By JUINN TAN
When I took up the task of writing this article, I thought it would be a piece of cake. I’ve always seen myself as someone who tries to defy the stereotypes that have been built around me, especially as a woman.
But, as I sat down and got started, I realised that all the methods I’ve picked up over the years to combat my very own self-limiting beliefs were not because I saw myself as a woman, but because I saw myself as simply someone who wants to be better every day. So, if you’re reading this and you’re not a woman, you may find this beneficial too.
Never expect to be treated differently
One of the earliest lessons my parents taught me was to go into any situation with zero expectations. It’s not a pessimistic view on life, but rather adopting an “always-ready” attitude towards everything you’re about to face.
Therefore, I believe that the first step to getting rid of your self-limiting beliefs is to stop expecting to receive any sort of special treatment, regardless of your gender.
I was brought up on the principle that your thoughts shape the world around you. So, if you go around thinking that you should be spoken to or treated differently just because of the cards you’ve been dealt, then boy, are you in for a lot of frustration and disappointment.
I never want friends, family or strangers to treat me “like a woman”. I want them to treat me like a human being. In fact, one of my favourite quotes from the movie Fight Club – “You are not special. You not are a beautiful and unique snowflake” – may seem to paint a bleak picture of the world, but it has kept me grounded in more ways that I can count.
Of course, this way of thinking didn’t just happen overnight for me. It took a lot of practice and resilience because some people naturally resist something that goes against their stereotypical views of the world. And the only way to handle this is to:
Get knocked down over and over again
I know risk-taking people who would barely stop to think twice before jumping into the unknown. I’m not one of those people. I take calculated risks and sometimes I may even get a bit too cautious.
But even being careful has ended up with me being hurt mentally, emotionally or physically. Don’t get me wrong, it doesn’t get any less painful. You just learn to handle it better.
I’ve never been afraid to cry – crying doesn’t make you weak. In fact, my elder siblings used to call me the “crybaby” of the family. What makes you weak is being too afraid to get back into the ring and fight your way to the end.
Sometimes you’ll narrowly dodge a punch to the face, sometimes you’ll block it and escape with just a small bruise. Other times, you’ll get a chance to hit back.
My point is, you will never know what you can or can’t handle until you get knocked down at least once in your lifetime. And when you get up, gather your senses and realise that you’re still standing, you need to charge on ahead.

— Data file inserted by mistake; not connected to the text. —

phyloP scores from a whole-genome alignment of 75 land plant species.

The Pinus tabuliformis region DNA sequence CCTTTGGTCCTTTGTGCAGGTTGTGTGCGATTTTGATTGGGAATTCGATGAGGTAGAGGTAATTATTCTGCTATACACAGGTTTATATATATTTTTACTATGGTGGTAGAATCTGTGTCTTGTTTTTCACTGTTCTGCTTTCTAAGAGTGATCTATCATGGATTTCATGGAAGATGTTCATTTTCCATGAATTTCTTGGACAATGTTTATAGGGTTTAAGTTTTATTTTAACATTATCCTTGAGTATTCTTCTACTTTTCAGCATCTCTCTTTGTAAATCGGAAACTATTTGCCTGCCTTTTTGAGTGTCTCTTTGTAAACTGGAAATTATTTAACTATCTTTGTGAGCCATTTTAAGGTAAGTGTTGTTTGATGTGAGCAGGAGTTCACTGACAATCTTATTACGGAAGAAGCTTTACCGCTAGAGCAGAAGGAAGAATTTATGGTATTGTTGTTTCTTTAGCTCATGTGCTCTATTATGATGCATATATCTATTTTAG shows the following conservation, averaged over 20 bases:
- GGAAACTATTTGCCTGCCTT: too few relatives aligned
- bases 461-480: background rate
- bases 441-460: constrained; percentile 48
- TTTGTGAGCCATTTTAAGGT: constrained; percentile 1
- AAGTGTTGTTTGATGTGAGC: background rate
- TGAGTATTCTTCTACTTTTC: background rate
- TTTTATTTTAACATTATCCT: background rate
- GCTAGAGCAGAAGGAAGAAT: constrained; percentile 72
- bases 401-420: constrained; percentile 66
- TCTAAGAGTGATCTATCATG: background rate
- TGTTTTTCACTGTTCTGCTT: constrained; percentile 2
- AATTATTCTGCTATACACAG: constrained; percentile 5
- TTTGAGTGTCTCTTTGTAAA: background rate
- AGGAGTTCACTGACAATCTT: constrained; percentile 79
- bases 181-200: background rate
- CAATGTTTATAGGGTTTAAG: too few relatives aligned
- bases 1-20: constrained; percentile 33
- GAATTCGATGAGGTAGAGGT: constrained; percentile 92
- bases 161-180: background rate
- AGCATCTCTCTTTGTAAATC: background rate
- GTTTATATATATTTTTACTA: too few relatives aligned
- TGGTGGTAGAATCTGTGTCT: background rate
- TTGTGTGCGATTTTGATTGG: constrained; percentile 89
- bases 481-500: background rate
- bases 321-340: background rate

At the risk of sounding like a Tumblr post, you need to seize every chance you get to grow into a stronger version of yourself, no matter how ugly it may be. I believe that this applies to every person, man or a woman.
In fact, I don’t know when women started being referred to as the “weaker sex” because I personally know and admire plenty of women who are exactly the opposite. Which brings me to my next point.
Surround yourself with the right people
I’m a firm believer that you are shaped by the people around you. Two years ago, I was stuck in a job that gave me no sense of pride in what I was doing every day. Worse still, I wasn’t driven to do anything about it for a long time.
Then one day, I decided to reflect on my own feelings and I realised that I was surrounded by people who did not move me in any way. So, I gave myself until the end of 2015 to start looking for a new opportunity and by mid-2016, found myself in the company that I am in now – Supahands.
I remember coming home after my first week at Supahands and gushing to my now-husband about how energising it was to be with like-minded people who were all passionate about what they were doing.
It was the first time I felt so driven to achieve something in my career and it was my new colleagues who made it happen. More specifically, I was in awe of my female colleagues, even those younger than myself.
I had never been around women who were so career-driven before and I wanted to learn more about them. I never used to bother taking the time to be with colleagues in my previous jobs, but for the people at Supahands, I was even swapping my precious time at the gym for a few more extra hours at work. If you know me or have read my previous article, you know that doing that is a huge deal for me.
I no longer wake up every day dreading work, and this is a feeling that I never thought was possible. Suddenly I believed in the things that I could achieve as a person. So, I’d like to think that the team I have been blessed with here is proof that the right people can do incredible things for one’s confidence and motivation.
There’s a huge responsibility in writing an article that offers advice to others. You want to make sure that whatever you have to give is something that is beneficial to readers and helps them take a step in the right direction.
Therefore, at the age of 28, I am reluctant to call myself the best person to offer advice in any field. I know I’m young, but I have been through some very eye-opening experiences and what you’ve read in this article is just a small part of what I have slowly (and sometimes painfully) learnt so far as a child, daughter, friend, wife and manager.
I’m sure the lessons won’t stop coming and all it takes is just that extra push to reap all their benefits.
Juinn is a Digital Marketing Manager at Supahands by day, weightlifter at The Vanguard by night, and a full-time geek who loves video games, pugs and nasi lemak. To get in touch with her, e-mail firstname.lastname@example.org